The best type of analysis in forex trading

In the previous post, we discussed the types and principles of analysis in forex trading. Where we know that forex analysis is generally divided into two, namely technical analysis and fundamental analysis. 

Besides that, there are also other known by traders, namely: sentiment analysis and intermarket analysis. Then, if there is a question, which is the best fundamental, technical, market sentiment, and intermarket analysis?

The answer is quite surprising because all types of analysis are in fact complementary, so everything is very much needed to analyze the market. Although many think that only the most important technical and fundamental analysis, is that right?

The debate about the best type of forex analysis always revolves around fundamental and technical. Supporters of technical analysis assume that profits can only be achieved by observing price charts only while proponents of fundamental analysis argue that price movements are caused by changing economic conditions.

It is true that these two analyzes are the most important, but there is another analysis that should be used as a reference, namely the analysis of sentiments and intermarket.

To uncover the differences and determine where the best forex analysis is, let's discuss more about some of the understanding of the analysis.

Technical Analysis

Technical Analysis observes price movements that appear on the price chart. Because it is applied with the principle that price movements are always repetitive, then the purpose of this analysis is to recognize the pattern of past price movements as a basis for future price estimates and to find the ideal open position moment.

To perfect the analysis on the price chart, traders usually use tools in the form of technical indicators and certain observation methods.

Fundamental Analysis

Fundamental Analysis examines the potential of price movements of various factors that can affect the rise and fall of currency values, such as the release of economic data related to a country's economic conditions and central bank policies.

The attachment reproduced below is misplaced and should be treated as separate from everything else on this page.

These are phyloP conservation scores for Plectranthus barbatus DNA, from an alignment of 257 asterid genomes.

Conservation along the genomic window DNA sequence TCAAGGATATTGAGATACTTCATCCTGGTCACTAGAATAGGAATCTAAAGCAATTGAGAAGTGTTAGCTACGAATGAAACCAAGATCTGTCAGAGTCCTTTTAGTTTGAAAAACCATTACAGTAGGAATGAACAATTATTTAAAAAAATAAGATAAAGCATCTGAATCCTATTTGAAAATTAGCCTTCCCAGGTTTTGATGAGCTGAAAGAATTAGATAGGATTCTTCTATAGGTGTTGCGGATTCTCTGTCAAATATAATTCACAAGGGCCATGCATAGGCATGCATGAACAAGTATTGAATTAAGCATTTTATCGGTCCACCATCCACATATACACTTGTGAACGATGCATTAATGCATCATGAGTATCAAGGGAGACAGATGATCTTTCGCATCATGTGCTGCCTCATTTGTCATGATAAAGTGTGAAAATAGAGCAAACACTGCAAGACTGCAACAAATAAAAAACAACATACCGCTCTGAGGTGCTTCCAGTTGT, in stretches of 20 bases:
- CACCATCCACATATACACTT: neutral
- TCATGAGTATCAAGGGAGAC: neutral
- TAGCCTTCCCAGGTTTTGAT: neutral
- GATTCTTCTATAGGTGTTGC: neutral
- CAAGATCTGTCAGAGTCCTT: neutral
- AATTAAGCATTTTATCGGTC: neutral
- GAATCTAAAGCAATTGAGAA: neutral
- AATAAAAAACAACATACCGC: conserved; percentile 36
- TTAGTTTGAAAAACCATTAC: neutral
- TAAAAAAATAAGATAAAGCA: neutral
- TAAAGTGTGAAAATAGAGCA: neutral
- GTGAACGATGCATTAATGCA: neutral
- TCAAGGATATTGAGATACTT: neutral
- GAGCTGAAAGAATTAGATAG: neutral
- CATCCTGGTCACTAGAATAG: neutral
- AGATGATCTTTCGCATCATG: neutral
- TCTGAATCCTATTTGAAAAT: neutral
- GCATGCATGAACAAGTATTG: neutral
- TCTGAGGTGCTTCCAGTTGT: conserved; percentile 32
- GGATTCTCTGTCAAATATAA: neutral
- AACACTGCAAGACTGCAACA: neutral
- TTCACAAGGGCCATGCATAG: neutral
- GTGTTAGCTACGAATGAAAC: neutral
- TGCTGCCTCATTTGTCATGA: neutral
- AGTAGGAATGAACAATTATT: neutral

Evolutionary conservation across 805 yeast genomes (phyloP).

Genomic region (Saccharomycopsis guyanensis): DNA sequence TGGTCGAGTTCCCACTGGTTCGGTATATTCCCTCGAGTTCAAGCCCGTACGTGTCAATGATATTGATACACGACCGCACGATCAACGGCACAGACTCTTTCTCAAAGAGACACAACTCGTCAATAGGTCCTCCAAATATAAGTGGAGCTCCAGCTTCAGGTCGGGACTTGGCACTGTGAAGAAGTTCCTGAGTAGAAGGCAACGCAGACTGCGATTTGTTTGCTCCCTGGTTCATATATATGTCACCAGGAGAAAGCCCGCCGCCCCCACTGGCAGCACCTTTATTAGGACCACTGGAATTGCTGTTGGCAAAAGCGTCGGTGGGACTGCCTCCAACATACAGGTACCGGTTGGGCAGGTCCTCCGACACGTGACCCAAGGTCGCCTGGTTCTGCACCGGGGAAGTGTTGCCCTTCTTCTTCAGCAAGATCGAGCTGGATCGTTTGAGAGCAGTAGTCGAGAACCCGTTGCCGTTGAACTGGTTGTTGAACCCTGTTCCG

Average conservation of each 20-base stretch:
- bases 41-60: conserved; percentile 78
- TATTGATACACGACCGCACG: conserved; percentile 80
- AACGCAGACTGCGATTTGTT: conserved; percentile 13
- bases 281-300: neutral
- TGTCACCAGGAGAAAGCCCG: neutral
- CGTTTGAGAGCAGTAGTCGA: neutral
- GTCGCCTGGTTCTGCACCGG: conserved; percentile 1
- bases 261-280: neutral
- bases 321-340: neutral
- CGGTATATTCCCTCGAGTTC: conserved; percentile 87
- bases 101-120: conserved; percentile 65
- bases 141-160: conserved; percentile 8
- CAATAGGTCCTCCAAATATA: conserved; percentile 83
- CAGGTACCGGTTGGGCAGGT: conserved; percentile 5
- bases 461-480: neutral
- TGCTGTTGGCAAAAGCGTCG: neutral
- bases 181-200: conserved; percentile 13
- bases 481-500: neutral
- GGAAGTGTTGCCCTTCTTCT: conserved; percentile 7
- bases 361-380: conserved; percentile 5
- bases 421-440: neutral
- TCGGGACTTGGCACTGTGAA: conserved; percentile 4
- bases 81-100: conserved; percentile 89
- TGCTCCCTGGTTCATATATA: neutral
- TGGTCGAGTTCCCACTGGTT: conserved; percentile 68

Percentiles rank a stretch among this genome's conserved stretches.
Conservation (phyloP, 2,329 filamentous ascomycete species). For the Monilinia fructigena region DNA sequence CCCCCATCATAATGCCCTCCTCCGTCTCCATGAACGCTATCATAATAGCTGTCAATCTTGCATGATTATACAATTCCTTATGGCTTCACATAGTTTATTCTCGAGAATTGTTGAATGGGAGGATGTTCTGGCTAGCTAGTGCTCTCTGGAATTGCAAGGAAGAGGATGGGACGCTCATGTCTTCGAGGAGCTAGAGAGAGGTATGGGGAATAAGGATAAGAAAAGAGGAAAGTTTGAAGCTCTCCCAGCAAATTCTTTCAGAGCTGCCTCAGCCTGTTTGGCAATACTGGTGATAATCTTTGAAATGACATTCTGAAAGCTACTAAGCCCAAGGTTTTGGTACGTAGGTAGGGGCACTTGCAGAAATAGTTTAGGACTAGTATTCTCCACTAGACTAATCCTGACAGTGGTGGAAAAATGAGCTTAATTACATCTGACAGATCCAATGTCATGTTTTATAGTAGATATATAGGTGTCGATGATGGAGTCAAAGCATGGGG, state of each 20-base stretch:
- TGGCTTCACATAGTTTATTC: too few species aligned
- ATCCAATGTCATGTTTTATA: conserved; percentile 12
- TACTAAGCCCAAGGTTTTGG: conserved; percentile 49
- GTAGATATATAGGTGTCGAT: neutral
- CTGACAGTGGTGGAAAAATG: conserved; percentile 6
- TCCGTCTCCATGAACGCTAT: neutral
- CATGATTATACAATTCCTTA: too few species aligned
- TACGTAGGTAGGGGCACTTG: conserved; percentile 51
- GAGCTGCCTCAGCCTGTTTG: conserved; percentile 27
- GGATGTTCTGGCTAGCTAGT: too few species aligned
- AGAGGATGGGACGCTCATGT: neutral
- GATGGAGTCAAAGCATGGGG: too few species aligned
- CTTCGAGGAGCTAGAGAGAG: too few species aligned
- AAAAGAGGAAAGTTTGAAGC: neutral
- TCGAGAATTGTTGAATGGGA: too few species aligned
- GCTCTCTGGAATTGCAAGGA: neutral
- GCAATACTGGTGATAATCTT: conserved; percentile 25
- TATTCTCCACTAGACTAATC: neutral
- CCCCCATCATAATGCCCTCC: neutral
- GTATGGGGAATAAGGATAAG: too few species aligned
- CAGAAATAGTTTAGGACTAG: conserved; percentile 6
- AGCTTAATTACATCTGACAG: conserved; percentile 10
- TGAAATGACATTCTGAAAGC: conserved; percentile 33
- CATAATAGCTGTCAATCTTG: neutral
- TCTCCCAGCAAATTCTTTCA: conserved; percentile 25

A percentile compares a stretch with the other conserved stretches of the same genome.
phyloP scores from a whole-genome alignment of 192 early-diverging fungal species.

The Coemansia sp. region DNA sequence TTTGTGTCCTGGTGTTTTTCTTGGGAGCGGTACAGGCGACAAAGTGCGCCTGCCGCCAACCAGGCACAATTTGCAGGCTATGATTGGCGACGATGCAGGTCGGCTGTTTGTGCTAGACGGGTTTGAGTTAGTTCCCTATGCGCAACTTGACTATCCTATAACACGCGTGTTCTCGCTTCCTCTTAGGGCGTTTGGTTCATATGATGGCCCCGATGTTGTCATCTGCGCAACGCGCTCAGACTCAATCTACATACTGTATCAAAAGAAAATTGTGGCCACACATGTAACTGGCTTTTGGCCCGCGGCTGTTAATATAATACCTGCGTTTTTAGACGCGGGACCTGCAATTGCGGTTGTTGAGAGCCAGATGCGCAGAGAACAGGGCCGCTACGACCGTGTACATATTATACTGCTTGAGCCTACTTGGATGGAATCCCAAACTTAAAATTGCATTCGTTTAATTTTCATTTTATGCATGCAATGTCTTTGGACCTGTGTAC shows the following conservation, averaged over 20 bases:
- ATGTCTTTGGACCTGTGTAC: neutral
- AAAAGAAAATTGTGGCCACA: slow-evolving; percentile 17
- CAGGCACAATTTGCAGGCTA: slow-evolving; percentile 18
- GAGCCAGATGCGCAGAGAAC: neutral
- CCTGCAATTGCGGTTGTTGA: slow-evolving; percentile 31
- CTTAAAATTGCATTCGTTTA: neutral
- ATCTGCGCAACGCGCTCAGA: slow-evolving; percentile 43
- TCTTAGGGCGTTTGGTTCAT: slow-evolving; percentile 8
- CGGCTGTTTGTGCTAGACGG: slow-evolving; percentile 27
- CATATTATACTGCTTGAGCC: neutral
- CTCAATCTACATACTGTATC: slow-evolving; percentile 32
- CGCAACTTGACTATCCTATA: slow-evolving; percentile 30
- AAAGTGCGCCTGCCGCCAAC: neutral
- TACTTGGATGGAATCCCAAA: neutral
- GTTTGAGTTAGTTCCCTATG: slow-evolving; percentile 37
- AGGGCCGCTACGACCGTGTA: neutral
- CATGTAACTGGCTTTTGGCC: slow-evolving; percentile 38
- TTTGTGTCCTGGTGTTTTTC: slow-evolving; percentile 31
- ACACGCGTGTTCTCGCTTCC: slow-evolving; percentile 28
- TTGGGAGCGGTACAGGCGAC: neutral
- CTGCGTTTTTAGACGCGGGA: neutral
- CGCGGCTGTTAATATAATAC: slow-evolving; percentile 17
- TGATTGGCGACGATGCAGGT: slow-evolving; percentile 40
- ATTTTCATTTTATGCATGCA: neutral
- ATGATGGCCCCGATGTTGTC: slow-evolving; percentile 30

Gross Domestic Product, inflation, unemployment, and several events, such as natural disasters and political upheaval are also part of fundamental factors. For example, traders who conduct fundamental analysis of USD / JPY will base their observations on interest rate policies and also release high-impact economic data from the United States and Japan.

The existence of important events such as elections or even conflicts that threaten the stability of the United States and Japan, is also an important consideration in conducting a fundamental analysis of the USD / JPY.

Sentiment Analysis 

Sentiment Analysis is a way of analyzing forex by observing the mutual agreement "consensus" of market participants to anticipate price movements.

In general, there are four sentiments that can arise in financial markets, namely bullish sentiment, bearish sentiment, appetite risk, and avoidance risk (neutral).

Bullish is the tendency of the majority of market players to expect price movements to rise, Bearish is the tendency of the majority of market players to predict prices will decline, and Neutral means that price movements are expected to be stable or flat, in this case traders tend to avoid markets due to lack of catalysts or high uncertainty, so prices held in the range of limited movements (sideways market).

Intermarket Analysis

Intermarket Analysis is a way of analyzing forex by examining the relationships and interactions between the four groups of major financial assets, namely stocks, bonds, commodities, and currencies.

For example, it is known that there is a positive correlation between the stock index and the exchange rate of a country's currency.

From the reviews above, then the conclusion: technical analysis deals with price analysis on the chart, and fundamental analysis observes data and events that can affect price movements. 

Meanwhile, market sentiment analysis measures the consensus of traders about their tendency to buy, sell, or even not enter the market, and intermarket analysis between relationships and interactions between the financial assets.

Determining the Best Types of Forex Analysis

So, which type of forex analysis is best to use? Questions like this often cross and we assume if the 'flow' of traders can be divided based on the type of analysis used, without really understanding that all types of forex analysis are not conflicting, but rather complementary.